Making people beautiful isn’t a job that should be done without passion as it requires great care in handling people. To this effect, we have on stand black hair stylists who are well acquainted with black people hair and black hairdressers skilled in adding hair extensions such as dreadlock extensions.
As a black hair stylist and dreadlock hair stylist in Toronto, lots of our customers ask questions about African American hair. And unfortunately, we can't generalize what's best since every individual hair is unique, we compiled a variety of recommended practice
The African American hair has varieties of needs.
The most frequent complaint about black hair is that it looks dull or dry. It helps to know that Natural Black or African hair will not be as shiny as permed hair or Caucasian hair. A major fragment of what makes hair shiny is the structure of the hair, not only the moisture it contains or the amount of lubricant applied. If the cuticles are lying flat (smooth hair), the hair will reflect light better meaning it will be shiny. If the skins are raised, the hair will absorb light meaning it will be dull. Apart from changing the structure of the hair by getting a perm or relaxer black hair will only be so shiny. Some apply grease to make it shinier, and this can damage the hair. That said, natural African hair can appear healthy, smooth and have a nice healthy sheen, which is a big misconpetion with people who wish to start growing Natural Dreads.
Before starting anything, it’s critical to have the right tools. Although many products can be bought cheaply at the drug store or grocery store here in Toronto or Greater Toronto Area, it’s best for you and your hair to get the best tools you can afford. Nartural African American products are hard to come by, especially Dreadlock products. At Nannies we have a wide variety of products built and created especially for your hair.
This section will be particularly relevant to those of you who have not worked with kinky hair.
We have customers that patronize black hair stylists in Toronto and Greater Toronto Area, and who wash their hair once in a week and sometimes slightly longer with fewer washes in winter and more during summer. From experience, though a common error noticed is that, non-African parents of Biracial or African children are washing their hair too often. Several Caucasian wash their hair daily also. A child with Black or African hair, shouldn’t have his/her hair washed daily; this causes dullness and dryness. This is especially the case when washing dreadlocks as you don’t need to was the hair as frequently due to the locking process.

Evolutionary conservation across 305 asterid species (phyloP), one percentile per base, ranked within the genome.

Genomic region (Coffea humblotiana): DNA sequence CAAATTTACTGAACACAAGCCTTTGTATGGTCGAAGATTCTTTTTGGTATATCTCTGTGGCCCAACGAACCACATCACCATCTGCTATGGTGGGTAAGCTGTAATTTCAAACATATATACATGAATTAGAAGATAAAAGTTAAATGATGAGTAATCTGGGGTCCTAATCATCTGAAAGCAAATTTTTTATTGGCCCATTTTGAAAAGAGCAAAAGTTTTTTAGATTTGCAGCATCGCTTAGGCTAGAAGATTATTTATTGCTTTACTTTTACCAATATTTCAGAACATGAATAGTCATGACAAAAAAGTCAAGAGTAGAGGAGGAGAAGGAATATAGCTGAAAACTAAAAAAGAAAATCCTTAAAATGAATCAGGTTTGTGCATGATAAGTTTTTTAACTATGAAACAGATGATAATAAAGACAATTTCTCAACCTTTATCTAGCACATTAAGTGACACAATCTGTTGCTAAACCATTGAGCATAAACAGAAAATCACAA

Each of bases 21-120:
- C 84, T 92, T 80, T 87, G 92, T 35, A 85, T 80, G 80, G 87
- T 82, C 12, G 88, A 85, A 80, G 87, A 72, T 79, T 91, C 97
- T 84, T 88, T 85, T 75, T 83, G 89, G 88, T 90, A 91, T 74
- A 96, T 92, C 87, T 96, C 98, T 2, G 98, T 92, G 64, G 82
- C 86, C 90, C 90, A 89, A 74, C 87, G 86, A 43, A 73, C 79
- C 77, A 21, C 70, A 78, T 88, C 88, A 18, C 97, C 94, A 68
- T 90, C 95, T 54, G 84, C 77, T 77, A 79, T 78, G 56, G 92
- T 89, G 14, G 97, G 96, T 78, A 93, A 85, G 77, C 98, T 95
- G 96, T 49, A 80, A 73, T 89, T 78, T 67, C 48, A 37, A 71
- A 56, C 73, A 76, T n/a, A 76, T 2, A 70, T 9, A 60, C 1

How to properly moisturize African American hair
The most important key to healthy African American hair care is moisture. Due to the structure of our hair getting dry easily. Dry hair is devoid elasticity which makes it brittle and easy to break. Apply good moisturizer and do so often. Moisturizing is not the same as oiling and is definitely not the same as adding what we call grease. The idea of whether to oil or not is controversial in African hair care. The ball is in our court. A personal view is that the right oil is of vital importance. Natural oils mostly.
Many a time do we get asked in regards perming for young girls. We strongly recommend that prepubescent girls should not be permed. The hair and the skin are underdeveloped and changing their hair that early in life might give them the impression that their hair is good enough.
Perming or relaxing the hair might seem like an easy solution to the kinky/frizzy/hard-to-comb problem. But, there are several things you should know before heading down this path. We’ve seen unaware mothers actually make matters much worse by not knowing this before getting started.
A chemical relaxer or perm is a process that is best performed by a professional. Serious damage can be done to the hair (that can never be repaired, it has to grow out). A relaxer, improperly applied can do permanent damage to the scalp.
The only compromise we would even contemplate on this would be to take your child to a local beauty school if you just cannot pay the money beauty salons are charging. At least they’ll get the perm under professional supervision. And, the cost is usually a pretty small fraction of the cost in our hair salon.
If you insist on applying perms at home, please read and follow the instructions carefully.
Do not keep perming the part of the hair that has already been treated. Only apply the perm to the new growth (the kinky stuff underneath). Perming the same part of a strand of hair over and over again thins it a little each time. Eventually, it will break. It’s not a question of “if,” it’s “when.”
If you begin to relax your child’s hair, you must keep on doing it. When the natural hair reaches a certain length underneath the relaxed hair (hair grows from the root), the hair begins going through a transition stage. At this point, the hair is very vulnerable to excessive breakage. Generally speaking, a perm will be required every 6-8 weeks unless you are prepared to transition back to natural hair. Transitioning, without taking proper precautions can be very traumatic because of the breakage.
If you relax your child’s hair, you weaken the hair and reduce the ability for the scalp to naturally oil itself. Permed hair is especially delicate and must be cared for even more diligently than natural hair. But, it's better to perm hair than to fry it with excessive heat trying to make it straight or to end up breaking it off by combing it too aggressively.
This is well discussed content that focuses on African American hair treatment and care. If you require further information on how you can get the best out of your hair, kindly contact us now. We make replying you a priority.